The project's lead single, "Smoke," just became A Thousand Horses' first No. 1 song, on both the Mediabase and Billboard Country Airplay charts, making them the first new act of 2015 to earn that top spot.

""Smoke" was one of the last songs written," Hobby recalls. "I wrote it two days before we went in and cut. I got the demo that night, and I was really excited about it, so I sent it to all the guys. The next day they were like, 'We need to put this song on the record,' because it felt like a special song.

"You never have any expectations of a song, how well it will do," he adds. "But, we just all liked it. We wanted to play it; we wanted to cut it."

Adds Brown, "I think it tells the story. For me, it's one of my favorite stories on the album. I love the metaphor and all of that. I think it's something that people can relate to. I think a lot of people have had relationships like that."

Although there's been a five-year gap between projects, A Thousand Horses certainly haven't been idle. In fact, they've spent most of that time on the road, keeping fans all over the country entertained.

"I think one of the coolest things is, we've always been a touring band, since the very beginning," Brown notes. "That's our thing, playing live. So all the years that we've been writing the songs for this album, we've also been on the road; we've been playing shows around the country."

This year, the band earned the attention of Darius Rucker, who invited the group to serve as one of the opening acts on his 2015 Southern Style Tour.

"Very nice of him to invite us out," Hobby says. "This is our first big summer tour with a package like that, with Brett Eldredge and Brothers Osborne. It's going to be a lot of fun, and we can't wait."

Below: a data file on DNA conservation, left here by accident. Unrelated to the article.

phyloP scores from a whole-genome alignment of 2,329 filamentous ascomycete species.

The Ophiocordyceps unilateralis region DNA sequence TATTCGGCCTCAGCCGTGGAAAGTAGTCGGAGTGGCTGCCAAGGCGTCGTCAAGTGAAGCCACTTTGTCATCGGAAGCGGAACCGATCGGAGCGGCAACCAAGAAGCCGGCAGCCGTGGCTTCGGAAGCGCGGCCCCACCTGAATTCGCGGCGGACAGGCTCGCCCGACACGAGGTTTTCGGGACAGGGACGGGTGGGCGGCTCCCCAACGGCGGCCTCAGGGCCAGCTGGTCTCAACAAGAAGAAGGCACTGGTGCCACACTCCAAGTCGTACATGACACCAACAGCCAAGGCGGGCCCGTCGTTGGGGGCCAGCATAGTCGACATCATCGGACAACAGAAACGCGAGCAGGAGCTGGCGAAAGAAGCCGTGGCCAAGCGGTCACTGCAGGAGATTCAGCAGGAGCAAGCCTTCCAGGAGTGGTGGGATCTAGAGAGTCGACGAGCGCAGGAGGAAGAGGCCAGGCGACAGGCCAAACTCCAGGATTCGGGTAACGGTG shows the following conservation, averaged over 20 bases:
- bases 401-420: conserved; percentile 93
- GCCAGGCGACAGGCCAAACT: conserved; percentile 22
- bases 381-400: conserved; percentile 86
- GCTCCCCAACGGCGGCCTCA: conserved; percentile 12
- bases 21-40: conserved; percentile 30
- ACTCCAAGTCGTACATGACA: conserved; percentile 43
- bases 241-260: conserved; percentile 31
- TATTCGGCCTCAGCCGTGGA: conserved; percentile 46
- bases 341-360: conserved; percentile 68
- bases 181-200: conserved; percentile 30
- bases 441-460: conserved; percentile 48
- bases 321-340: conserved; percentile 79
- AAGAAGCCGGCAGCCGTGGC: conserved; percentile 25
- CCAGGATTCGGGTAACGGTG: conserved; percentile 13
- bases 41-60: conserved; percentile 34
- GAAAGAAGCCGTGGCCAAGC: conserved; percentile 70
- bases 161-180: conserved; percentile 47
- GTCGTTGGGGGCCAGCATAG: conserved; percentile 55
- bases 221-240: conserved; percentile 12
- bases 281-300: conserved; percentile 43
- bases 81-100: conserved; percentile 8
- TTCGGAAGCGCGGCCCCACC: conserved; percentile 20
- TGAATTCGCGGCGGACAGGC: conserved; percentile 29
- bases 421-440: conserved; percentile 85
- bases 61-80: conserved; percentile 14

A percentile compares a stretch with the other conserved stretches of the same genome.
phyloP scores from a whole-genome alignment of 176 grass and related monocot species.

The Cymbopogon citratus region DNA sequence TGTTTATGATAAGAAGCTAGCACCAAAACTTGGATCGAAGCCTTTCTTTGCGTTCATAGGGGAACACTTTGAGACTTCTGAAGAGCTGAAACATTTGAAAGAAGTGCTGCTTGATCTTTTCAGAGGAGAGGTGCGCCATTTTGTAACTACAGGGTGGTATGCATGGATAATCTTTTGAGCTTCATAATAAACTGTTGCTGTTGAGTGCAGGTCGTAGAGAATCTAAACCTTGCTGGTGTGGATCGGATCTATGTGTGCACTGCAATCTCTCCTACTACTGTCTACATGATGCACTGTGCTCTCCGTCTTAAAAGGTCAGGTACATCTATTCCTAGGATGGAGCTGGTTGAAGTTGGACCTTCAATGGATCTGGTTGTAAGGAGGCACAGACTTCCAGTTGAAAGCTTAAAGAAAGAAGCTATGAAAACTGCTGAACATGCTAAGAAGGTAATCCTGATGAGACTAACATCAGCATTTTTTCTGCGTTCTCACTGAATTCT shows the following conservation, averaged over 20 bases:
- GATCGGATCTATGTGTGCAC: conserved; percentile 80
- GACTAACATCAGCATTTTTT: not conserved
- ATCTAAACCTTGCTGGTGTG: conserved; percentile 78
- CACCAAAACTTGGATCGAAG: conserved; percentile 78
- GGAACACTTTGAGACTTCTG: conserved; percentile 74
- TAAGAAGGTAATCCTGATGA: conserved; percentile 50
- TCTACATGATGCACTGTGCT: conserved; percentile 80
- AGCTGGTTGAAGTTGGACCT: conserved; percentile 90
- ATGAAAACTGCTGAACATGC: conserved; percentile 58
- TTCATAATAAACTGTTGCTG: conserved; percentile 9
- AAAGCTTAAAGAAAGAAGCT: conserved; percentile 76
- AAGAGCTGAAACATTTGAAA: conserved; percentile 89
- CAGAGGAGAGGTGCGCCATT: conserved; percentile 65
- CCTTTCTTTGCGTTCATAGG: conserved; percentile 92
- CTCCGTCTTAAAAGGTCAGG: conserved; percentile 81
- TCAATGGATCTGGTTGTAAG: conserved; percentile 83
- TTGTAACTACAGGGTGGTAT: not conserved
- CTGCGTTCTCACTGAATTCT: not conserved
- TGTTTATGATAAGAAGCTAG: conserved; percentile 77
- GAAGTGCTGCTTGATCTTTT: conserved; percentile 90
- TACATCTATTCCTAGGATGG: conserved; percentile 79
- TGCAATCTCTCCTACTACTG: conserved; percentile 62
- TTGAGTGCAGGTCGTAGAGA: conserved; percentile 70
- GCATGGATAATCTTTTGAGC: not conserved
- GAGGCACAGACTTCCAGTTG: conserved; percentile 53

And while they spend most of their time together on the road, the four guys insist that they also spend time together when they're off the road.

"We get picked on by other bands about that all the time," Hobby maintains. "We'll get off the road -- it doesn't matter how long we were out together -- get home and kind of hang out for a little while, and then it's always, someone always texts somebody on the chain, 'Hey man, what are you doing?' We'll all go to dinner with our wives and girlfriends -- go grill out at a buddy's house. We hang out when we're off the road."

Southernality is currently available for pre-order on Amazon and iTunes. A complete list of A Thousand Horses' upcoming concerts is available on their website.

A Thousand Horses, Southernality Track Listing:

1. "First Time"
2. "Heaven Is Close"
3. "Smoke"
4. "Travelin' Man"
5. "Tennessee Whiskey"
6. "Sunday Morning"
7. "Southernality"
8. "(This Ain t No) Drunk Dial"
9. "Landslide"
10. "Back to Me"
11. "Trailer Trashed"
12. "Hell on My Heart"
13. "Where I'm Goin'"